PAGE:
The same tactics were utilized by most of the other Southern colonies. Therein, hostile groups seized stamp paper, pressured officers to delay the law’s enforcement, and forced the stamp distributors out of commission. Outside of the campaign to meddle with the enforcement of the Stamp Act, those who resisted the law also convinced their colonial assemblies to pass resolutions that asserted the natural rights of the colonists and the idea that the Stamp Act was unlawful and void.
Although North Carolina governor William Tryon attempted to convince the people within his colony to accept the tax, they would have nothing of it. When the ship carrying the tax paper arrived, the colonists refused the ship to be docked. Additionally, a crowd of convened to “greet” its designated stamp distributor, William Houston. They proceeded to lead him the local courthouse, where the clamor of several hundred people demanded him to resign. Houston agreed to do so on the spot, and the patriots celebrated into the night with drink and bonfire.
Several seminal works on the period portray the essence of this ordeal as America’s first nullification campaign. For instance, Edmund and Helen Morgan’s great work, The Stamp Act Crisis: Prologue to Revolution, gives much credit to this interpretation of the period. Sons of Liberty groups and sympathetic representatives in every colony, they wrote, “had no hesitation in planning the nullification of the Stamp Act.” In like fashion, Murray Rothbard’s groundbreaking history of the colonies, Conceived in Liberty, portrayed the campaign against the law as “the people’s nullification of the Stamp Act.”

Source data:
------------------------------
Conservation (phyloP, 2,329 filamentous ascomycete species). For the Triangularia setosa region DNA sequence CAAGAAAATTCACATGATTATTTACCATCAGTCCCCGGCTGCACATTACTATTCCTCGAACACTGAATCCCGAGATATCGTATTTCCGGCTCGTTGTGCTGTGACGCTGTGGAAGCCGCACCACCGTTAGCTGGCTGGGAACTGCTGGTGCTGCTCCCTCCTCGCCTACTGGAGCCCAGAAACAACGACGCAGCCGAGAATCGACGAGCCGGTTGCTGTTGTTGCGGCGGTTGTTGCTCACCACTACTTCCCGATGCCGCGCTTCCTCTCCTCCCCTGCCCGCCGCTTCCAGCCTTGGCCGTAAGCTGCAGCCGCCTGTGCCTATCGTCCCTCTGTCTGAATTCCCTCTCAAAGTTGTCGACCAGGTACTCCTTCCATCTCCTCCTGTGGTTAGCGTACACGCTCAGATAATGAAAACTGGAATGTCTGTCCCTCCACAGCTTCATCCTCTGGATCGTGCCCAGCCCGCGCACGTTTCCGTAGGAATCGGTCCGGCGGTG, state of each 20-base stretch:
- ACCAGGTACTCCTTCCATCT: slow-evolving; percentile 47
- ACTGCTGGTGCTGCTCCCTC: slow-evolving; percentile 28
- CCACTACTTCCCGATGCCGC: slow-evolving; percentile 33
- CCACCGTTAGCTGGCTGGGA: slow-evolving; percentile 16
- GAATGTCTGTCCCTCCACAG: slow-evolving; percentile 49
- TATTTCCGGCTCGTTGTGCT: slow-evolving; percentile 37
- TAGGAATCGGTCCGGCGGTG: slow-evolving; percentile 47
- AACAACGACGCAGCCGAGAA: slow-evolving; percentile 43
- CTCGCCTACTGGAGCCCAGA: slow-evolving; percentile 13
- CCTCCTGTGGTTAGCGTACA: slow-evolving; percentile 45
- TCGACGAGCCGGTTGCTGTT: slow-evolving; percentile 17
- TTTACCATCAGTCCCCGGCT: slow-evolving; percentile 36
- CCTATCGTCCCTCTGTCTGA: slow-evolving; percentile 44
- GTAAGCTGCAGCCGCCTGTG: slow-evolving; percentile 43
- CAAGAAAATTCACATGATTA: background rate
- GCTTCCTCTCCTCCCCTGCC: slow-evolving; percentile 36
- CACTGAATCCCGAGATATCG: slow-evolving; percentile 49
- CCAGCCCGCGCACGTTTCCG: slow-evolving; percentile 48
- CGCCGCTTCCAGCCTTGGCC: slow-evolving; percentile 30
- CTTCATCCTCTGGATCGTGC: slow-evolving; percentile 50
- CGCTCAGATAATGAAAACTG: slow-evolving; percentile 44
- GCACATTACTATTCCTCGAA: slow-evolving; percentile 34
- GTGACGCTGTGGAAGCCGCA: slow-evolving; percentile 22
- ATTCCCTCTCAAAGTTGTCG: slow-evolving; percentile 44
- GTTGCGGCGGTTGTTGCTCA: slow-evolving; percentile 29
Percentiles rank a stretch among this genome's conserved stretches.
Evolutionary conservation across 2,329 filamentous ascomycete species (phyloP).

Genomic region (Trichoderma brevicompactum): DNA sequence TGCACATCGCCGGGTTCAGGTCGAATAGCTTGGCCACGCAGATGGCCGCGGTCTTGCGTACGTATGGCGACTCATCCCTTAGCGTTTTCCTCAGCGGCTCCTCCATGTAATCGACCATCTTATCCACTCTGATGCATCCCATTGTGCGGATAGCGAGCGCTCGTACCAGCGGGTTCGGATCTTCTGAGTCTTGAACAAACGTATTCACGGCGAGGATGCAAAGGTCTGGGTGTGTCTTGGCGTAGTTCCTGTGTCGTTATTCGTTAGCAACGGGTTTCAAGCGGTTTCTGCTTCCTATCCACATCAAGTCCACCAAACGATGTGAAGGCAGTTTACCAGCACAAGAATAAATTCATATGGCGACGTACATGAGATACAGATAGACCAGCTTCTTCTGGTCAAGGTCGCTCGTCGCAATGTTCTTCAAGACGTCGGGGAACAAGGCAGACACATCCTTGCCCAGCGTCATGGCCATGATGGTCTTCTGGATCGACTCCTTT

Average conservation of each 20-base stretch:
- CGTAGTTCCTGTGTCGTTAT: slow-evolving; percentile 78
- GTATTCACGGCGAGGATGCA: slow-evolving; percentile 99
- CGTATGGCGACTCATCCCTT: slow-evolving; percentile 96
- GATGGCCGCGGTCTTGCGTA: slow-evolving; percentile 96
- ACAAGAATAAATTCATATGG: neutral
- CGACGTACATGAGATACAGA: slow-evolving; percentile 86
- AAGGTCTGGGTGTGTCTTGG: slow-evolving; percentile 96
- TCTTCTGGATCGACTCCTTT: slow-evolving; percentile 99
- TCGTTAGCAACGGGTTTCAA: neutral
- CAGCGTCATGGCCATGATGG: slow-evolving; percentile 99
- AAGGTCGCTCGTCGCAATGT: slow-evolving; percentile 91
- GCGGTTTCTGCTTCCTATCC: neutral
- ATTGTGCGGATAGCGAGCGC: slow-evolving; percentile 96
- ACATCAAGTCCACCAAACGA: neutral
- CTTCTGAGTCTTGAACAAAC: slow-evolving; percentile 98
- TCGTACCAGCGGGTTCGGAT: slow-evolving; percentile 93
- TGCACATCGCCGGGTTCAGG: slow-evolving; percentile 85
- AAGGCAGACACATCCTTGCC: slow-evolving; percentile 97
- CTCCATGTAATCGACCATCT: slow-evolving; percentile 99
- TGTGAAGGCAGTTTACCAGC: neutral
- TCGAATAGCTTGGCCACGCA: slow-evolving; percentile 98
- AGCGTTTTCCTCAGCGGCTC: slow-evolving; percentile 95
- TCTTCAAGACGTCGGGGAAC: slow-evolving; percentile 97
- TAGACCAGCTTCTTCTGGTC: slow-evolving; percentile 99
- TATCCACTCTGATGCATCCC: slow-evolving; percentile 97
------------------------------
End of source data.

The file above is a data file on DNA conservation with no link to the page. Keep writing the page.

While we live in an entirely different time, I think western civilization can learn much from the response of the southern patriots of 1765. Rather than hoping the next election will produce preferable results, or waiting for the courts to weigh in on controversial law, the patriots took a fierce stand against an odious law. In doing so, they inspired tireless masses to their cause, brought about a reversal of policy without representation in Parliament, and changed the world as we know it.
Even today, using noncompliance measures that foil the enforcement of the most treacherous laws can be applied to almost every modern abridgement of the Constitution. Though many of the most provocative acts go virtually unchallenged at a local level, state governments have successfully used their own local authority to evade federal attempts to prohibit marijuana and create a federal ID system. Applied to other issues, and other endeavors, acts from a faraway government may be rendered impotent.
 Edmund Morgan and Helen Morgan, The Stamp Act Crisis: Prologue to Revolution (Chapel Hill: University of North Carolina Press, 1995), 188.
 Murray Rothbard, Conceived in Liberty (Auburn: Ludwig von Mises Institute, 2011), 894.